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Member Profile – Michelle Mierzwa

This profile spotlights Michelle Mierzwa. Michelle is serving her third three-year term on the Board of Directors of the United Trustees Association. As Chair of the UTA Legislative Committee, Michelle has drafted legislation that became law in numerous instances. She has participated on speaking panels every year for UTA, continuously updating members on both compliance and legislation.

 

Michelle Mierzwa

What do you do, and for what company?

I am a Partner with Wright Finlay & Zak where I lead the Compliance Division. My practice focuses on loan origination, servicing, default, and foreclosure and I assist lenders, servicers, foreclosure trustees, and others in the industry with state and federal legal compliance in operating their businesses. 

What sets you apart from the competition?

I, and the firm in general, have a deep understanding of the state and federal statutes and case law governing the real estate lending industry.  We are also very involved in the legislative activity that shapes and creates new laws in our Western States. This historic and current knowledge and experience is crucial to our ability to serve our clients and assist them with ensuring compliance and avoiding and defending litigation.

What is the value of UTA for you?

UTA provides legislative monitoring and direct access to the legislative process through its state lobbyists. This allows members cutting-edge access to new laws and in many cases opportunities to impact and revise these laws before they are enacted. UTA also provides amicus briefing on cases with potential impact on our industry and provides opportunities for our attorneys to share their knowledge with members through educational programs, webinars, and the annual conference. Of course, the networking opportunities are also of great value.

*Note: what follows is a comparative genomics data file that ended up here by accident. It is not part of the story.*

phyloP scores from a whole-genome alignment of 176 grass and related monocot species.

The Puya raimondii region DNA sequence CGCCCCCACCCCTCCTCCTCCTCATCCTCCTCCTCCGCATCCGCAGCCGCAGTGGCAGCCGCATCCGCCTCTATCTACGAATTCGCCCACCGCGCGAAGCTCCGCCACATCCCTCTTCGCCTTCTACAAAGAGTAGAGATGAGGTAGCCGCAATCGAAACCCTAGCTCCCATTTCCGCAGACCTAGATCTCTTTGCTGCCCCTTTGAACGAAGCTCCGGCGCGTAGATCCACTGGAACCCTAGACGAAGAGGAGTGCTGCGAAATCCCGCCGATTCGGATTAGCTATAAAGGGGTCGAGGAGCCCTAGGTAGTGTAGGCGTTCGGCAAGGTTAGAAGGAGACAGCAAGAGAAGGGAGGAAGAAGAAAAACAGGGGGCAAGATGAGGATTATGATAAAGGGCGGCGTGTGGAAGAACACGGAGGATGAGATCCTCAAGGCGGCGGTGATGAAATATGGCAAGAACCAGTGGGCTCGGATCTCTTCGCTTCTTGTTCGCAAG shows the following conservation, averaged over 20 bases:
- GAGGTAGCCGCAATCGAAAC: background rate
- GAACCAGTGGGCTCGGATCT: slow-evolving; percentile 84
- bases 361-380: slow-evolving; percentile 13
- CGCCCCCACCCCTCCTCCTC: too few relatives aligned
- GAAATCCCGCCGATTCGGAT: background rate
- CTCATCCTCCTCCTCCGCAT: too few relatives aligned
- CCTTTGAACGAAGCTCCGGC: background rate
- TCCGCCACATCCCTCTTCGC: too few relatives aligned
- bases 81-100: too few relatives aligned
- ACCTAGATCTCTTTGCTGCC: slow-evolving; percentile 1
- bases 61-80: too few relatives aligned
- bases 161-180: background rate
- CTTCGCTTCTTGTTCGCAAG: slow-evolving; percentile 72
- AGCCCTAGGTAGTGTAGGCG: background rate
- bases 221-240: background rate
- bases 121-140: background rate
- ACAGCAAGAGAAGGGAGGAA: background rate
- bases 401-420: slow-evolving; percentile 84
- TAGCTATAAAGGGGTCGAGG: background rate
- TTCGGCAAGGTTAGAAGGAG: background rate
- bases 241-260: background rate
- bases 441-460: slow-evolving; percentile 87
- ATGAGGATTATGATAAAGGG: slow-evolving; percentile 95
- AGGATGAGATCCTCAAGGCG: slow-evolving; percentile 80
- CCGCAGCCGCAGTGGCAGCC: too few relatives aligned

What motivates you both in our industry and as a UTA board member?

I am motivated to help our members stay informed and compliant with the latest laws so they can avoid regulatory liability and litigation. As Legislative Chair, I work with our lobbyists and committee members to monitor, revise and pass legislation that will benefit, or hopefully minimize impact to, our membership. 

 If you could change or revise one thing about the default industry, what would it be?

I think changes to the compensation structure of investors for foreclosure trustees and hourly rates for default litigation counsel are long overdue. I believe the current structure provides a disincentive for quality firms and trustees to continue providing their valuable services. 

 What is your vision for our industry over the next 12 months?

It is my hope that the mortgage servicing and default industry will be able to efficiently move through the applicable loss mitigation processes to transition homeowners to any available mortgage relief or non-retention alternatives that suit their current financial circumstances.  If necessary, any foreclosures based on pre-COVID defaults and new foreclosures that are required based on inability to reinstate will be allowed to continue. In particular, it is my hope that our colleagues and clients are not the subjects of non-meritorious litigation designed to prolong legitimate foreclosures. During the next year, servicers, trustees, and other default providers will need to be vigilant in ensuring compliance with newly-enacted state and federal statutes as we work through this difficult post-COVID period.  

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